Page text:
Feffer faces the knife
By Dave Jaffe
Caring for the family’s sick dog provides a clear reminder that what separates us, as civilized people, from the wild animals is, of course, Medicare.
“Dave, the vet says that even though Feffer’s in good health we shouldn’t delay his surgery to remove his bladder stones or it could lead to trouble down the road,” my wife explained.
“Well Hon, according to the Jaffe Family Budget Projection, which, as you know, is approved by Alan Greenspan and thus entirely out of my hands, we can’t afford Feffer’s surgery until fiscal year 2032.”
“Dave, by then Feffer will be 41 years old.”
“Which is still young for a dog.”
“That’s 41 people years, which is like 17,000 dog years.”
“Yes, but by then our mortgage will be paid, our sons will be out of college and, according to these fiscal projections, I’ll be dead.”
“Feffer goes under the knife next Tuesday, Dave.”
A common misconception among pet owners is that the way to emotionally prepare a dog for an impending surgical procedure is to say, “Get in the car.” In fact, scientific research has shown that dogs are remarkably perceptive and sensitive to a wide range of human moods so long as you have cheese in your hand. With this in mind, I sat Feffer on my lap and in firm but gentle tones assured him that everything was going to be all right.
“You’re going to cost me 800 bills, you damn dirty dog!”
“Dave, he doesn’t understand.”
“Oh, he understands all right. He understands that some of us have to work hard for a living so that others of us can just go to the bathroom wherever they want. And then those first ‘others’ have to clean up after those second ‘others’ with scoopers and toxic waste disposal bags. And did I mention the $800?”
Having successfully dispelled Feffer’s concerns about his health, it was then necessary to reassure other family members, including at least one who is, through no fault of his own, also a dog.
Oxford, our teenaged dog, is the same brand as Feffer, a schnoodle. But where Feffer exhibits the statesman-like grace of an elderly Winston Churchill, Oxford has the menacing energy of Sonny Corleone. Feffer has had a few meaningful discussions with him about food, water, the squeaky rubber thing, the other squeaky rubber thing, everything in the house that’s retrievable and homestead rights on that parcel of land known as my wife’s lap.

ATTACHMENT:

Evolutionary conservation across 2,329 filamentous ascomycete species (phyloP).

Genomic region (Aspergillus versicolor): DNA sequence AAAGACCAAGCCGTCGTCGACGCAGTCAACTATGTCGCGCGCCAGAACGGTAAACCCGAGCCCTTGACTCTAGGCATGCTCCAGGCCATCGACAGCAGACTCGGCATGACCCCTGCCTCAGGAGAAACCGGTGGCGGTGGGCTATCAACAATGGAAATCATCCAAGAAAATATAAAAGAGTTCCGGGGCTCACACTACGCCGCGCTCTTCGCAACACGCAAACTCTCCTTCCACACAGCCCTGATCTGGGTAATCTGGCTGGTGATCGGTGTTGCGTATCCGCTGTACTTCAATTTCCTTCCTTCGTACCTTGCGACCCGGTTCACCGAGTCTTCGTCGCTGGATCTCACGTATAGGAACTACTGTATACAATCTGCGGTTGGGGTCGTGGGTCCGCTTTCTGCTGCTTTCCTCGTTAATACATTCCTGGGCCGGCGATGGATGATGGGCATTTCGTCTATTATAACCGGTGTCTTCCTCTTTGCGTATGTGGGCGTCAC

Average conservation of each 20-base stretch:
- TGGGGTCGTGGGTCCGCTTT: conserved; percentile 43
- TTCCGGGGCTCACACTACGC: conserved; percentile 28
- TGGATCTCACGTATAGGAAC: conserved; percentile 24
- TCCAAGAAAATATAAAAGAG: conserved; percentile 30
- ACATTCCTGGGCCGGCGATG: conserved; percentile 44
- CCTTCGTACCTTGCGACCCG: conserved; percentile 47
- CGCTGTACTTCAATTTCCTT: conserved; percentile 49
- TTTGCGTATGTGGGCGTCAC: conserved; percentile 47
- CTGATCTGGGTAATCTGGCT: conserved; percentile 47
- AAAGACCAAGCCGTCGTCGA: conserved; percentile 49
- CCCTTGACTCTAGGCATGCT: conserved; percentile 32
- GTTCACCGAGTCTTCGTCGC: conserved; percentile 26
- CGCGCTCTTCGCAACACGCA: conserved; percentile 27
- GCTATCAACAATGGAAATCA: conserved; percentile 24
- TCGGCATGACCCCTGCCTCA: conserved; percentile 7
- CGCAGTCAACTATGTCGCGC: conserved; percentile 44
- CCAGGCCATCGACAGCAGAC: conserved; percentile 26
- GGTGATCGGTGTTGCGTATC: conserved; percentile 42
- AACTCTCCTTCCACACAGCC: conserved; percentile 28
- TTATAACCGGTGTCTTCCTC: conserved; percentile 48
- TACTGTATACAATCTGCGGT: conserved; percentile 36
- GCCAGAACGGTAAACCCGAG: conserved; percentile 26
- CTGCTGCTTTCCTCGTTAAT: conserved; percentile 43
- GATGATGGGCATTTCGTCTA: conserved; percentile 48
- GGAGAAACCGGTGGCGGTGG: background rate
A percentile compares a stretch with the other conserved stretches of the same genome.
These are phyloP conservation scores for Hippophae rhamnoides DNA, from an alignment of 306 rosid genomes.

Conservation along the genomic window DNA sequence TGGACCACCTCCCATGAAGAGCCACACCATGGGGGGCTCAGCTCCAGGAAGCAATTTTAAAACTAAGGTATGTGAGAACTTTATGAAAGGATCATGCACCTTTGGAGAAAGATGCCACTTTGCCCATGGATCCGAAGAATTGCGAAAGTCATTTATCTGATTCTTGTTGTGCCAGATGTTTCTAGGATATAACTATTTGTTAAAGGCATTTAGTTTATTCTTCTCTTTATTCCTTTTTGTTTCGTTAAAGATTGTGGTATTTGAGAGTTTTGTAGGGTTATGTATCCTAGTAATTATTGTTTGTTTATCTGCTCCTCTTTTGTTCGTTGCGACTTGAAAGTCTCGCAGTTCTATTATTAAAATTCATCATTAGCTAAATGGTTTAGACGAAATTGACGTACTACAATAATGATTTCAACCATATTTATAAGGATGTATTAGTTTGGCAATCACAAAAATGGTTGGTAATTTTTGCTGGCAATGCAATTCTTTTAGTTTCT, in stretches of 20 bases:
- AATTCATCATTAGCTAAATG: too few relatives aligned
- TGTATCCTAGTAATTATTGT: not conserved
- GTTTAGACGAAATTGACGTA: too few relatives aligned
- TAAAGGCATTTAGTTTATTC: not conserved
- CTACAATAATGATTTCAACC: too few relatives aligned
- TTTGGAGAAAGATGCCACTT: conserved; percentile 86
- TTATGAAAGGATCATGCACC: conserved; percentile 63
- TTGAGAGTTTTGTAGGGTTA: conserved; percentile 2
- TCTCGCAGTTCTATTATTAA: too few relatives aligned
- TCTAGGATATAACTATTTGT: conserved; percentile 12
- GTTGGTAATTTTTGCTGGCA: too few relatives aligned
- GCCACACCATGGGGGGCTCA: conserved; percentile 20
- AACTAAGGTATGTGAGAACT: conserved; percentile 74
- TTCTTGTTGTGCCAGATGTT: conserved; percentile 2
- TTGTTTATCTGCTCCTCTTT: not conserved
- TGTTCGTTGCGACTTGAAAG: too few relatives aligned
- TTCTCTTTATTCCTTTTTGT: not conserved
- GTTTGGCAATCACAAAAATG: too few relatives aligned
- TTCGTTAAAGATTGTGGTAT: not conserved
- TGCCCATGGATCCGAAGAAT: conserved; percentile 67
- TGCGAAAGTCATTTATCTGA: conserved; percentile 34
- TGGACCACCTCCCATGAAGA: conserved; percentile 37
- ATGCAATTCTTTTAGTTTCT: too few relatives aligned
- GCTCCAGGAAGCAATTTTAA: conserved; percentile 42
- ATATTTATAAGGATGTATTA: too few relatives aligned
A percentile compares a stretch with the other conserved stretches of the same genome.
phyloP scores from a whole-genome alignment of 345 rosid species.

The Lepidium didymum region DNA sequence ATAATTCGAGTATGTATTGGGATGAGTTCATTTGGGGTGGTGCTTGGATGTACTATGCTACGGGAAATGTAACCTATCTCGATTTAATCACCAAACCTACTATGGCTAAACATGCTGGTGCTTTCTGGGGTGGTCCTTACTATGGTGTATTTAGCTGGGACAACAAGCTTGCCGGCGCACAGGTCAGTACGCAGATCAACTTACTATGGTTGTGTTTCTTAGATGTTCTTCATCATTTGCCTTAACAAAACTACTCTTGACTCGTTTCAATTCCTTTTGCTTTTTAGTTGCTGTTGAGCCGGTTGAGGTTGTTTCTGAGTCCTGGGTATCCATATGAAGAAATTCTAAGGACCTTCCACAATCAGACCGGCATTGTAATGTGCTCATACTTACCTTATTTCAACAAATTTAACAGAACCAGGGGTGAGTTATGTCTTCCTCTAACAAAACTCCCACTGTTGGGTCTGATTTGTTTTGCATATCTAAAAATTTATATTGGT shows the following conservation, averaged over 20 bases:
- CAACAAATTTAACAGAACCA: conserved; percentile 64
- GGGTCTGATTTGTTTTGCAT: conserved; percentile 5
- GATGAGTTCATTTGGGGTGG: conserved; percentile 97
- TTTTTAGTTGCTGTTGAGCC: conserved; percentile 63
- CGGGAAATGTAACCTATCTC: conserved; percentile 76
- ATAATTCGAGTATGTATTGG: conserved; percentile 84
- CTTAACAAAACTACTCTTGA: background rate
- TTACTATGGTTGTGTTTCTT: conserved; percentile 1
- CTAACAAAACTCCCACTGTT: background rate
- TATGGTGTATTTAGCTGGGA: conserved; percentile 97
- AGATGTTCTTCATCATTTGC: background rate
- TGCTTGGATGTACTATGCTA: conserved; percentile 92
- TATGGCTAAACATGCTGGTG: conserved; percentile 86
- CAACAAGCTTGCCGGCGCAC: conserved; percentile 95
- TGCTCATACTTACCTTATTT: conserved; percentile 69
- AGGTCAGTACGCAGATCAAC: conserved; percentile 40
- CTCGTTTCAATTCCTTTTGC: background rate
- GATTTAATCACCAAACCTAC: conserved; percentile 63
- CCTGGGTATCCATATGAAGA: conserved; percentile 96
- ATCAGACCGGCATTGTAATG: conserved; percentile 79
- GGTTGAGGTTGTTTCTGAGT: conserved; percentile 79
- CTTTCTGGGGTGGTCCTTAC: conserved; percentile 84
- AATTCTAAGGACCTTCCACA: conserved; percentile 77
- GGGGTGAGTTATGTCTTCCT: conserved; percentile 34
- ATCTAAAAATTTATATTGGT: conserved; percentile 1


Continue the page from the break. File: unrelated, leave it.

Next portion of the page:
Feffer doesn’t exactly hate Oxford, but they have no immediate plans to co-star in any Disney features.
To be fair, Oxford is still in that delicate cycle of development that animal behaviorists refer to as “stupid puppy”—a formative stage during which a young dog’s experiential interactions range from gnawing to being screamed at for gnawing.
Still, I included Oxford in a family meeting to discuss Feffer’s post-operative recovery despite the pup’s limited intelligence, and after some debate also invited my sons.
DAVE: “Boys, Feffer will be fine after his surgery, but he’ll require a lot of tender loving care for a few days.”
RUSS: “Of course, Dad.”
BRIAN: “We’ll take care of him.”
OXFORD: (Interpreted) “Can I gnaw on Feffer, like this?”
MOM: “Ow! Stop that, Oxford!
DAD: “Feffer will need plenty of quiet time.”
OXFORD: “Can I eat him?”
MOM: “Ouch! No bites, Oxford! Nooooo!”
DAD: “Honey, we’re trying to talk here.”
OXFORD: “I’m sitting on Mommy’s lap! Look, Feffer. Look!”
MOM: “Good Oxford. Goooood!”
OXFORD: “Does that hurt?”
MOM: “Ow! You little thug. You want to sleep with the fishes?”
Anyone who has raised dogs knows them to be uncomplaining and admirable creatures that just happen to lick themselves, which is, of course, the canine equivalent of our “thumbs up.”
That Tuesday, Feffer’s courageous spirit sustained him through the pain and shock of not getting breakfast before we headed off to the vet. My wife and boys lavished attention on him while Oxford, bored with the display, sat on the couch giving them all the “thumbs up.” Then it was time for Feffer to go. “Get in the car,” I told him.
Feffer looked betrayed when the vet led him away, his eyes saying, “Wait a minute, you’re going to let him do the surgery? I thought you were going to do it. Look, obviously there’s been a mistake.”
The next day when I brought Feffer home he ambled into the house and immediately curled up on his rug. As a precaution Oxford was on a short leash and had been encased in a block of steel reinforced concrete. “How’d he do?” asked my wife.
“Well, the vet says he’s fine but recommended that he get plenty of rest. Get it? Telling a dog to get some rest? We both had a good laugh about that.”
“But how do you know he’s OK?”
“Well Hon, the first thing Feffer did when he came out from the anesthesia was to give me and the vet a big ‘thumbs up.’”
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